Minister for government services Stuart Robert is in the hot seat after being spotted baptising tourists in Israel when he was supposed to be sitting in parliament.
The federal minister was holidaying in Israel with his wife Chantelle, leading a two-week Treasures of Grace Tour on behalf of his Pentecostal church.
His tour was promoted as a journey where people could ‘walk in the footsteps of Jesus’ at a cost $5600 per person, reported the Daily Mail.
Mr Robert took personal leave from parliament to go on the journey. Parliament only sat for a total of 35 days this year.
Photos of Mr Robert dunking a woman during a baptism ceremony in the Jordan River have brought on a flood of criticism and calls for his head.
“This is a bloke who the taxpayer is paying … and instead of representing the Gold Coast, he’s overseas swimming with his mates,” a Labor MP told the Courier Mail.
“Who does he think he is – the f**king Messiah?”
A spokeserson for Mr Robert retaliated, saying he had approval for leave from parliament and that he’d paid for the family trip out of his own pocket.
“People of faith have come to expect these sorts of attacks from Labor,” said the spokesperson.
“The minister had approved leave and attended the trip with his family in a personal capacity and at his own expense as a volunteer with his local church.”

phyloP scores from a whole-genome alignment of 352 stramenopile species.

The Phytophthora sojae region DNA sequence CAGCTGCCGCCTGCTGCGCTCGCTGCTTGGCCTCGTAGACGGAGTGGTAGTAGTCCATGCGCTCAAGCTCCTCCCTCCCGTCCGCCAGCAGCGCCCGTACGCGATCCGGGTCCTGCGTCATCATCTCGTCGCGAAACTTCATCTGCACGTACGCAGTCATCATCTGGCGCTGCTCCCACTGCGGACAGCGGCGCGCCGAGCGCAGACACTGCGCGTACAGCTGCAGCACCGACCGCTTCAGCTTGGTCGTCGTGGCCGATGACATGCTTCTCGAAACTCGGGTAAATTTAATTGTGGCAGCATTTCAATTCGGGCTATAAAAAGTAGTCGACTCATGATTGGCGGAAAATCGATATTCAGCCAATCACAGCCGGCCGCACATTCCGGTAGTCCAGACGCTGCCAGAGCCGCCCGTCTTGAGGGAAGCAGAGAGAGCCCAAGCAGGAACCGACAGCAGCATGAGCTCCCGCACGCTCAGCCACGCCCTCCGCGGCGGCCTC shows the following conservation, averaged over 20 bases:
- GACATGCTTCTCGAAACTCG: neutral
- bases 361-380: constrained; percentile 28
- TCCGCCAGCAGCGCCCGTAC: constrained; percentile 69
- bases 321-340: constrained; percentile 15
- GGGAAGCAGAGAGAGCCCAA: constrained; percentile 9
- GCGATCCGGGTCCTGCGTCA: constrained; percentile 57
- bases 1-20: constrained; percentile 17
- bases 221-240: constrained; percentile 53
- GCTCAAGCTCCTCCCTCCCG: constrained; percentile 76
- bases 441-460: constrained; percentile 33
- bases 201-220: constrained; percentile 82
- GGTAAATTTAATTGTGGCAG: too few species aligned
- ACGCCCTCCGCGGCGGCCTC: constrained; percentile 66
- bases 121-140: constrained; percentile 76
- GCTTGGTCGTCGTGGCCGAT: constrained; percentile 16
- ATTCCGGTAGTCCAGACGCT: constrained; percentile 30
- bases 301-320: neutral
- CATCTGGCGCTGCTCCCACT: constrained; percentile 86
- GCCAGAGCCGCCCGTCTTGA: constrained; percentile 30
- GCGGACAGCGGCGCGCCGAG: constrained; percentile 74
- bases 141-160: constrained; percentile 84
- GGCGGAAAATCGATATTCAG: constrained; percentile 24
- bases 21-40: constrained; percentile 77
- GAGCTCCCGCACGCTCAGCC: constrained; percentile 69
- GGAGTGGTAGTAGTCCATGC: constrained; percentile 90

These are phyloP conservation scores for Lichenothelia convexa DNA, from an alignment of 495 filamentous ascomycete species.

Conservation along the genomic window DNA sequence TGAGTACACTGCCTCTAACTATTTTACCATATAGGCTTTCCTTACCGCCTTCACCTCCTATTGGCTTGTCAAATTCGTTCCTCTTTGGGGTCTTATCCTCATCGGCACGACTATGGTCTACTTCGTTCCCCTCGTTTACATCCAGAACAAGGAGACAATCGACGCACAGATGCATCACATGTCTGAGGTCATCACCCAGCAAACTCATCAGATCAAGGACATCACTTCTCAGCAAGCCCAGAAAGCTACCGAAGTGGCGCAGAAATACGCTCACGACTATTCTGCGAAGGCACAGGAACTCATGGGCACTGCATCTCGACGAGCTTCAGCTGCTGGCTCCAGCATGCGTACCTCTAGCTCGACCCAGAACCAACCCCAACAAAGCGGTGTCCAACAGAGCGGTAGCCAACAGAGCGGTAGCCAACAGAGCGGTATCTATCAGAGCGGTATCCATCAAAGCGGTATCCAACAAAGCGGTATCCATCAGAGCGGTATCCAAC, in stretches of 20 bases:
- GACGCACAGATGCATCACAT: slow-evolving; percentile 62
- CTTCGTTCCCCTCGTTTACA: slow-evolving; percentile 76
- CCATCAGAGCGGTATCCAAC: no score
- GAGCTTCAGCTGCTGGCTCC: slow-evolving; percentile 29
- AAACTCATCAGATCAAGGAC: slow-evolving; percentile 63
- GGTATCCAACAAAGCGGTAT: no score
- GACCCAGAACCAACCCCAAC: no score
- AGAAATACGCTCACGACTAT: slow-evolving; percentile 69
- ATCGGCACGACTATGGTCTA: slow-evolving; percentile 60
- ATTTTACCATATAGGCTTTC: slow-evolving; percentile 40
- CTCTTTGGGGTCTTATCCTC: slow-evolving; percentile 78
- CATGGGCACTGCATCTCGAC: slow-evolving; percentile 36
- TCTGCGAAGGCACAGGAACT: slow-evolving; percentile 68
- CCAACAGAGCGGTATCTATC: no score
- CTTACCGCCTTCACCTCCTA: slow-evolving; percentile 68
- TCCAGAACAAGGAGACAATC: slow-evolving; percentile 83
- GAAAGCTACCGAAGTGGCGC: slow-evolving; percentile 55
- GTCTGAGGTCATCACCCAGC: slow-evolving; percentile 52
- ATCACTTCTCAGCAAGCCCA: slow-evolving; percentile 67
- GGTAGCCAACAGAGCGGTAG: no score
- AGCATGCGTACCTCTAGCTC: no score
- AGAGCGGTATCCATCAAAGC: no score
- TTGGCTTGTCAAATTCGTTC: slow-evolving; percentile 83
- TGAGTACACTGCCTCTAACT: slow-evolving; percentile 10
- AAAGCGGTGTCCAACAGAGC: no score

The Australian Christian Lobby (ACL) also defended Mr Robert.
“Were this to be a MP on personal leave making a pilgrimage according to the tenets of other faiths, nobody would raise an eyebrow – they might even praise their piety,” ACL head Dan Flynn told the Daily Mail Australia.
Mr Robert’s religion has landed him in hot water before.
In March this year, taxpayers footed the bill for him to attend a Hillsong mega church conference with his wife.
Taxpayers stumped up $2326 for his travel and accommodation, including $672 for wife Chantelle.
The government claims he was asked to represent the government at the five-day Hillsong conference.
Last year, he ripped off $2000 a month from taxpayers for his internet bills and was eventually forced to pay back almost $38,000.
In 2016, then prime minister Malcolm Turnbull sacked Mr Robert for breaching ministerial rules during a secretive trip to China he made in 2014, after it was revealed Mr Robert had an indirect financial stake in the company he helped in Beijing.
Mr Robert also currently oversees the government’s robo-debt scheme, which was last week found to be unlawful by the federal court.
He has also gone on record as saying, “We will not apologise … for … [what] we are lawfully required to do.”
One wonders if one is soon on the way.
Do you think it’s right for an MP to take time off from the very limited time he or she is required to sit in parliament? Is the furore around Mr Robert warranted?
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